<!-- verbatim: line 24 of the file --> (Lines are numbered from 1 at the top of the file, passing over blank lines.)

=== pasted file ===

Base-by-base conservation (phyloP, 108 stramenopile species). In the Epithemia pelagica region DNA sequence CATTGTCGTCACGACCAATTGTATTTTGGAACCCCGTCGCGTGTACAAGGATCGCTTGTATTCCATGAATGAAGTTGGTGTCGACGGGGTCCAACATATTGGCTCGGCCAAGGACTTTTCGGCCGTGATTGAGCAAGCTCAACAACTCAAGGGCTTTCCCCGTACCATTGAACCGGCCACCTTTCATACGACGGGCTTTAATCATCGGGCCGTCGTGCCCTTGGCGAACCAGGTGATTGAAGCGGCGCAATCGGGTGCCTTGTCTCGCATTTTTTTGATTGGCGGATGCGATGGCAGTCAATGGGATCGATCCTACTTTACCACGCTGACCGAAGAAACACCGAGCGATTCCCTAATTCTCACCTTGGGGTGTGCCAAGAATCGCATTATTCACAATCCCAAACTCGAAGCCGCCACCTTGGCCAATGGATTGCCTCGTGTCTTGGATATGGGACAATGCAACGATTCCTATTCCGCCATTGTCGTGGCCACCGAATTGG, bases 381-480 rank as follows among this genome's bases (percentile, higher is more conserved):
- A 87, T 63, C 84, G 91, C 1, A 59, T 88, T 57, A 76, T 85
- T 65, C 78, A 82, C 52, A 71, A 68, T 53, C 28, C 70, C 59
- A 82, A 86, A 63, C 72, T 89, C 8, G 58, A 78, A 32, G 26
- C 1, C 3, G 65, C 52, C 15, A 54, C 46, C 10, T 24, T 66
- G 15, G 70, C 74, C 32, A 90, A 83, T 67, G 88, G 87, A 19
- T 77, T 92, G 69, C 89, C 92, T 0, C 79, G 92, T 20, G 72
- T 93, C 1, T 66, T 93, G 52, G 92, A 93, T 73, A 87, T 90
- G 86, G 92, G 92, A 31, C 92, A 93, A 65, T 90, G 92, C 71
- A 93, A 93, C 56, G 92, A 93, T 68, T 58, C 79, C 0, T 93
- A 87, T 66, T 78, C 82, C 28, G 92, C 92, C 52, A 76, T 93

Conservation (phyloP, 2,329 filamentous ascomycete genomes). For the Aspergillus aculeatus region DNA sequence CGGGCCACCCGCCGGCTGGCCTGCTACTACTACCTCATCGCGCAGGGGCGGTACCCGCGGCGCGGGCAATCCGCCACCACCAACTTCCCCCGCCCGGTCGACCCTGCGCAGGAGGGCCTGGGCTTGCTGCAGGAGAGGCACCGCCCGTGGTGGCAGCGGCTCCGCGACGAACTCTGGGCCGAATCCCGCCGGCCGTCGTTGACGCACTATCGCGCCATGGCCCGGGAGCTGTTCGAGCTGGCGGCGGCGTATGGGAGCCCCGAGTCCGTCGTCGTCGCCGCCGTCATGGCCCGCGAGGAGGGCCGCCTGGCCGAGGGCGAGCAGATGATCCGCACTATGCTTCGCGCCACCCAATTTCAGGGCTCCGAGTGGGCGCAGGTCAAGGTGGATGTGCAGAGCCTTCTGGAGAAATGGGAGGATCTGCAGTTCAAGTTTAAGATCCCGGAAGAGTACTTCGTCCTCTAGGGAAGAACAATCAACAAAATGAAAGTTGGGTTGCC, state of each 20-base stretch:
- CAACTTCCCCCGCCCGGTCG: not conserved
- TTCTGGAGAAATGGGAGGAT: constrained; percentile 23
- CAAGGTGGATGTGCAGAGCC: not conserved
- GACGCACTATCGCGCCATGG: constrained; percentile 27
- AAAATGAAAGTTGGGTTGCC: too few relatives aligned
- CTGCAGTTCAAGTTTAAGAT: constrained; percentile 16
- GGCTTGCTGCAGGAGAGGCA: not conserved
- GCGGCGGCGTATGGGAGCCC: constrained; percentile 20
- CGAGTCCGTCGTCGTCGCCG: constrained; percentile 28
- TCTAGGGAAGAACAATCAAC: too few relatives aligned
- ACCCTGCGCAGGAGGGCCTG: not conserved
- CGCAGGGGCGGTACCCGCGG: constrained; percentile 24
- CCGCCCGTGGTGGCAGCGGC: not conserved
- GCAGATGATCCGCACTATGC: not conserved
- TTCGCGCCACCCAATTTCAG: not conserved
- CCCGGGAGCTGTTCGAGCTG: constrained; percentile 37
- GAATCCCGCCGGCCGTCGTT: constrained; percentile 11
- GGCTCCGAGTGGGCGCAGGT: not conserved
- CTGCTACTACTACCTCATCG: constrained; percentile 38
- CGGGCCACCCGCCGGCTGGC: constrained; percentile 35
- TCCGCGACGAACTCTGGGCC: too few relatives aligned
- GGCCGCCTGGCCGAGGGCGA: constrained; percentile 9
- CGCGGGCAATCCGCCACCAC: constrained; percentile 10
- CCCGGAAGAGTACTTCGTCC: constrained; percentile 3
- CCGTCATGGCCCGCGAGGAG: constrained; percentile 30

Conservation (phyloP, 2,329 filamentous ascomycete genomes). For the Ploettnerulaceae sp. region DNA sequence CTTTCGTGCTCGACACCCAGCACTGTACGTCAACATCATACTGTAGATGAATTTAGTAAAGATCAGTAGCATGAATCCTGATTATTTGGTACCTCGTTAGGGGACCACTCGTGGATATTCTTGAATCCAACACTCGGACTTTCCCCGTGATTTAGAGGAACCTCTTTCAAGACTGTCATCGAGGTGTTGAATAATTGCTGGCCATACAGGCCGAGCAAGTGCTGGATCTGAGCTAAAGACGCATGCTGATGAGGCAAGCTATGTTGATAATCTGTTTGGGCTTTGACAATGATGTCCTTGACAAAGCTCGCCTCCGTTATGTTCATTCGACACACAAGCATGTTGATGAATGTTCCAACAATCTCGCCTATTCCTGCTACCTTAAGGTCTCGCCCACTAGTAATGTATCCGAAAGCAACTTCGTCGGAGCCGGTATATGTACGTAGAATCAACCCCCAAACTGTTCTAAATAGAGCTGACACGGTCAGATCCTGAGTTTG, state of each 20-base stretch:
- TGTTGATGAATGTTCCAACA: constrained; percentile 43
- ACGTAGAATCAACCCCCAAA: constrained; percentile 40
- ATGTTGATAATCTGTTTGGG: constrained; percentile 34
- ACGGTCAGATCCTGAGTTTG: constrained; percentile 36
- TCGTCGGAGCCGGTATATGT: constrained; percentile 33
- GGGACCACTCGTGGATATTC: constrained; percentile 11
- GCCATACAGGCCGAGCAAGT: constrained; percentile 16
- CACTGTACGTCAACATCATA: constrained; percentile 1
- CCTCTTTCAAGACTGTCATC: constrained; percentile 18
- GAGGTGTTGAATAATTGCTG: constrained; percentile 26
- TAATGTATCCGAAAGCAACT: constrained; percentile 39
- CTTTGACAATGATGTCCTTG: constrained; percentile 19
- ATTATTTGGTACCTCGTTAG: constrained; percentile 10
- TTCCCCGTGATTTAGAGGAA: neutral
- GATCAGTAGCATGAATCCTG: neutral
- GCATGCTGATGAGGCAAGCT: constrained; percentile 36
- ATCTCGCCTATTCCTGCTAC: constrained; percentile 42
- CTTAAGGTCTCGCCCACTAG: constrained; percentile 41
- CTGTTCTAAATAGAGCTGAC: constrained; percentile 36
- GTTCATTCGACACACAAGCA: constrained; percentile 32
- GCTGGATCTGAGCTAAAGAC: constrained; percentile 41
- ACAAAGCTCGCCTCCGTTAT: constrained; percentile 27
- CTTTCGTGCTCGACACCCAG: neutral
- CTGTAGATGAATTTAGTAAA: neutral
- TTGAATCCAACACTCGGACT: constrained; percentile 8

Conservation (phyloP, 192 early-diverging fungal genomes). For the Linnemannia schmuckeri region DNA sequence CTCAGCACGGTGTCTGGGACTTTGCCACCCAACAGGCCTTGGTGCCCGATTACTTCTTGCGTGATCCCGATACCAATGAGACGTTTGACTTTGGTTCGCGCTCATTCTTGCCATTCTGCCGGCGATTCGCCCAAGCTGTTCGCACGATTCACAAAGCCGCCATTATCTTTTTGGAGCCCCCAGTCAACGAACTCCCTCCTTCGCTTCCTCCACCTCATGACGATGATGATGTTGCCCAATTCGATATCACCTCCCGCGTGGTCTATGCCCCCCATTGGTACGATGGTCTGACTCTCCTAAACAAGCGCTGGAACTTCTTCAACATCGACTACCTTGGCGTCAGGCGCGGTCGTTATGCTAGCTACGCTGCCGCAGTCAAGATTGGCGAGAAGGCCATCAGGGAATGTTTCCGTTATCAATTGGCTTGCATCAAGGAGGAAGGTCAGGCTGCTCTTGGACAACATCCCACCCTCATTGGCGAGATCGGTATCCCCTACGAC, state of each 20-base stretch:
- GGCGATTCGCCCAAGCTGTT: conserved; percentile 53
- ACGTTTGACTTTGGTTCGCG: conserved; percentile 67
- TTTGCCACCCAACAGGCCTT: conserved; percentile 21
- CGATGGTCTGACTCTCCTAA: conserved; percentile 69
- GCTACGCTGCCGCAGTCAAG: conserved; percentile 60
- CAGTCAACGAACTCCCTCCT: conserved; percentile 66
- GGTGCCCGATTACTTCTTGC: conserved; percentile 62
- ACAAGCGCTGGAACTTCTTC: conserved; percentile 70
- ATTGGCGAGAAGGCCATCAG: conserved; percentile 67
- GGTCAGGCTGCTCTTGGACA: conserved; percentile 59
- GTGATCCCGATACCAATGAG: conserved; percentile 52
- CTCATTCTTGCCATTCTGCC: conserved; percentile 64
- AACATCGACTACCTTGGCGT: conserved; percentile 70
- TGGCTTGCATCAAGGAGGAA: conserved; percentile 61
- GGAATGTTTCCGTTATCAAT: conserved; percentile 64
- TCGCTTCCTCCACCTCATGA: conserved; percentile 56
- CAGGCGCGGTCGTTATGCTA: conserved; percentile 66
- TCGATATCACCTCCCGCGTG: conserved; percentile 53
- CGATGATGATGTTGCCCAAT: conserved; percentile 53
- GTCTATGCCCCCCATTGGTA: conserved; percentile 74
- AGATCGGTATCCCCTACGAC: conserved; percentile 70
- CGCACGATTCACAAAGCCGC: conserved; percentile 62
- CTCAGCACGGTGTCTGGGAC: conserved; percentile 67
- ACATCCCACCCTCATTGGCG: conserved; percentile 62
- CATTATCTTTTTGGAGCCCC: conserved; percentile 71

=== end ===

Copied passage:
- CGCAGGGGCGGTACCCGCGG: constrained; percentile 24